Maybe the crappy weather just puts people in a crappy mood. I didn't notice this though in Seattle, or Maine, or Iceland, where everybody seemed really nice.
What do you think?
Fri, 06/17/16. More ridiculousness.
Today was French Father's Day and Gemma made me a beautiful card. Also today there was some special thing where for some reason everyone was supposed to wear the same color clothes throughout, and I forgot in the morning but remembered at night so Gemma wore all blue and Max all orange, and I wore all red for the art show from 6-7pm at the school. It was fun and everyone was there. In Gemma's class, each kid had painted a different other kid, and Gemma had painted Joseph. It was all very cute. Nobody drew Gemma, and when I asked why not, she said "I'm not that famous." On the way home, Max said "Gemma's trying to hit me in the langue." After school Max and Gemma napped because of the stuff I had planned for the evening. After the art show, we hung out at home for a little and then they went with me to my basketball club. That's when the ridiculousness started. I brought their ipads so if they got bored they could play on those. Max said he'd been looking forward to seeing my basketball club for two weeks. So, he was almost crying when the doorman told me the kids couldn't come in. I said I wouldn't even play, and we would just sit on the side and watch, and he said no, we couldn't come in, because they could get hit by the ball. The funny part is that I'm sure even if we sat there and they did get hit by the ball, there'd be no compensation or help for us or anything. Max and Gemma were really disappointed as was I, and I even stayed around a bit til another guy arrived, who got my friend Arthur who was inside, and Arthur talked to the guy a little but he still wouldn't budge. Whatev. On the way back we went to the Lutece, which was still open, and Gemma had to go pee but the worker there said the park is open but the bathroom is closed for the night, so we snuck around the park and found a little place where Gemma could pee in the dirt. By the way, did I mention it rained today and every day this week, even yesterday when we were at Disneyland? I don't even find it worth mentioning now. Anyway, we're all kind of happy to be leaving France soon.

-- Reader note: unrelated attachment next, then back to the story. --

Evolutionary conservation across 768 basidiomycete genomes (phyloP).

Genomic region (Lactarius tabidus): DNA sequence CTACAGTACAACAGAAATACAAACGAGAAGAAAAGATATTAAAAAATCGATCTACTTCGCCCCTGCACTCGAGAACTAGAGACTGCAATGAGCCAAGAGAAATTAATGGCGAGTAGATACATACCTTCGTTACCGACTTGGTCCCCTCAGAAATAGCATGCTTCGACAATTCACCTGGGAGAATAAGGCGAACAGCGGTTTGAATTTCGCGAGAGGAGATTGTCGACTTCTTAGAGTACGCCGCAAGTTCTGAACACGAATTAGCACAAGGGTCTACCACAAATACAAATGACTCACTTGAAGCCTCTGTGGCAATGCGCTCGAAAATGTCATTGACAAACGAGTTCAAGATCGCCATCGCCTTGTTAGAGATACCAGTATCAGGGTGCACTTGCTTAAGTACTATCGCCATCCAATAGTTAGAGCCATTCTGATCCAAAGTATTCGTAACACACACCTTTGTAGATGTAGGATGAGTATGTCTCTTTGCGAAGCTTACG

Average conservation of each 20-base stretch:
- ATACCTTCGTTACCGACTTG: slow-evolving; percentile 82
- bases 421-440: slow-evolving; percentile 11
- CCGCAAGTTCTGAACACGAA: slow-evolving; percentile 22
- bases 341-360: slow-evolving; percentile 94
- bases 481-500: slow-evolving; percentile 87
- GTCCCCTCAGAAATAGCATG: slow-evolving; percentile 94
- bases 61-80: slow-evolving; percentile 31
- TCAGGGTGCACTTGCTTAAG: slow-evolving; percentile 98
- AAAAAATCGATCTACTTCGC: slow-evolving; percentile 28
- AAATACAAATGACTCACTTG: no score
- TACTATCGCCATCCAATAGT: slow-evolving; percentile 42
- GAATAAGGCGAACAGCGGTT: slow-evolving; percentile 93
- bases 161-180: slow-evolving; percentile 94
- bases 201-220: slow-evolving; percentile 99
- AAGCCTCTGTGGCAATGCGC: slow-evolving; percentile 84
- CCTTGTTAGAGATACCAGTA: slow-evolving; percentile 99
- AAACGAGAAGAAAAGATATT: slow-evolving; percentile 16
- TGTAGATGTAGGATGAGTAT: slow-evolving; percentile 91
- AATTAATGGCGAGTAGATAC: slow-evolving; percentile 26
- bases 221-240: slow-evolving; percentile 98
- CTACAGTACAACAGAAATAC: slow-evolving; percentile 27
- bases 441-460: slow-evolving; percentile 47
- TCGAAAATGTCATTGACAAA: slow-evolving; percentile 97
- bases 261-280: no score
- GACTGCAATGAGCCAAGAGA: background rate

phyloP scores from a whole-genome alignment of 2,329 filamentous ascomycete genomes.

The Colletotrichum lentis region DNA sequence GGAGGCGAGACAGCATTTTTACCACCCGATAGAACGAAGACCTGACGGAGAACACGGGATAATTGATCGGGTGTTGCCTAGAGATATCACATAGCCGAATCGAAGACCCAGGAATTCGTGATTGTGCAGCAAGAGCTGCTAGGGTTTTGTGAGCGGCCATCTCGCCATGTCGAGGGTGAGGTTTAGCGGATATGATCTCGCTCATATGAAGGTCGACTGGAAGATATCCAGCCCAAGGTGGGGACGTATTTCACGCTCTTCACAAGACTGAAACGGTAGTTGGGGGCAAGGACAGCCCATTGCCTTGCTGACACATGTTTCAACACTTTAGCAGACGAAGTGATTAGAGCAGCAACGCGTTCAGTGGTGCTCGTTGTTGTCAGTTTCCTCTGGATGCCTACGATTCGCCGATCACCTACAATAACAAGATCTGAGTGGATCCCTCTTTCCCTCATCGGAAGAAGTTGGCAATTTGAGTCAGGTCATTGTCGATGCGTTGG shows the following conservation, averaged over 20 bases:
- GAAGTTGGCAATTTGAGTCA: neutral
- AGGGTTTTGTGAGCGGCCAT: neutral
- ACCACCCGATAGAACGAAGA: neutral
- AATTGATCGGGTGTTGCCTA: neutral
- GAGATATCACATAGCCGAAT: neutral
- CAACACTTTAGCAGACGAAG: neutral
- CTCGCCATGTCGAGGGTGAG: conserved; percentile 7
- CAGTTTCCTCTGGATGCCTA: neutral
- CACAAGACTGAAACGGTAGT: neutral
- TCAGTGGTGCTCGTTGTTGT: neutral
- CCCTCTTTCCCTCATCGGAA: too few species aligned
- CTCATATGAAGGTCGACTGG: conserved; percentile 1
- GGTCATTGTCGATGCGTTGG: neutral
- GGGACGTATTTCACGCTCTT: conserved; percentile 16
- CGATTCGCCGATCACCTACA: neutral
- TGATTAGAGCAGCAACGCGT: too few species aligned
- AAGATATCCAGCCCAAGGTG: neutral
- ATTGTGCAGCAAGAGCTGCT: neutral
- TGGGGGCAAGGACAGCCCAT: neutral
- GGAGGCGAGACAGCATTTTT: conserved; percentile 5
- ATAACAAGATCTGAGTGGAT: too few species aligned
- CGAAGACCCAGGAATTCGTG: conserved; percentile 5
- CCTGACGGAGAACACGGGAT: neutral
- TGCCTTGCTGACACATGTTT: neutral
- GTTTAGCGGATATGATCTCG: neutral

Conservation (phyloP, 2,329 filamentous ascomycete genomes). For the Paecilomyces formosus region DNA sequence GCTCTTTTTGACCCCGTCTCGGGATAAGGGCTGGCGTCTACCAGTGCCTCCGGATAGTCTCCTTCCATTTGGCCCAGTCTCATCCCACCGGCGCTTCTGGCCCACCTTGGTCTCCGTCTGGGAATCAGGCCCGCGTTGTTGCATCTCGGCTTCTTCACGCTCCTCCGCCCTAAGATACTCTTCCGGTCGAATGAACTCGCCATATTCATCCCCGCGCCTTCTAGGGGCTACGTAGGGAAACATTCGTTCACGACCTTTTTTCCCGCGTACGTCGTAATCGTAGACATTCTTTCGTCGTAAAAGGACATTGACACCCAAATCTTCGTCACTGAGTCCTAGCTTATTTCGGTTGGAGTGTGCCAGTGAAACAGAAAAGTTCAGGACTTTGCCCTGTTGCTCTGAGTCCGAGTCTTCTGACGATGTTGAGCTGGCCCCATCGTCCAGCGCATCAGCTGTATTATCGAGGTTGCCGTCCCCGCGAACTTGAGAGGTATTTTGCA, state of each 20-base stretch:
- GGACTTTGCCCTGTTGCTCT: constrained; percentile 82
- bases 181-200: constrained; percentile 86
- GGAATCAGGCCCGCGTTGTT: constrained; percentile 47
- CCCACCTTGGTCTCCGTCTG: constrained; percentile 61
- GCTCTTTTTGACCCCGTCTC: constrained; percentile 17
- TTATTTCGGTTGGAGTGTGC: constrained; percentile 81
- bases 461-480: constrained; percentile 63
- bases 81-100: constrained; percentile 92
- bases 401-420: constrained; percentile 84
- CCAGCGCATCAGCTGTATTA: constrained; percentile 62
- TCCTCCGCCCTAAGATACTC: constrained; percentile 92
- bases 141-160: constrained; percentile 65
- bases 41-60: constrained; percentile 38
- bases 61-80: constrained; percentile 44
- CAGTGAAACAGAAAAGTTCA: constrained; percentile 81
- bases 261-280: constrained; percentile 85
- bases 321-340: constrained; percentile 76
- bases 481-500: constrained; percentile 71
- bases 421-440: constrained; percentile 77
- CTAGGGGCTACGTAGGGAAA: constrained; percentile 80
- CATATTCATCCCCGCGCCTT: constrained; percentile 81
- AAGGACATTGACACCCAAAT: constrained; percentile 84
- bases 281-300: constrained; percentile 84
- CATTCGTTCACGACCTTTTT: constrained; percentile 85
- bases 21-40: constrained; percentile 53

Thu, 06/16/16. Disneyland.
Today we played hookie and went to Disneyland. It was uncrowded and we had a great time. We got up early and to our surprise, Snow White had reopened so we went on it twice, getting to stay in the car, and then went on Pinnochio twice staying in the car too. All in all we went on 16 rides and were on our way home at 3pm. At home the kids made videos and took it easy, skyping with Mama and seeing some of her animal photos and then going to sleep.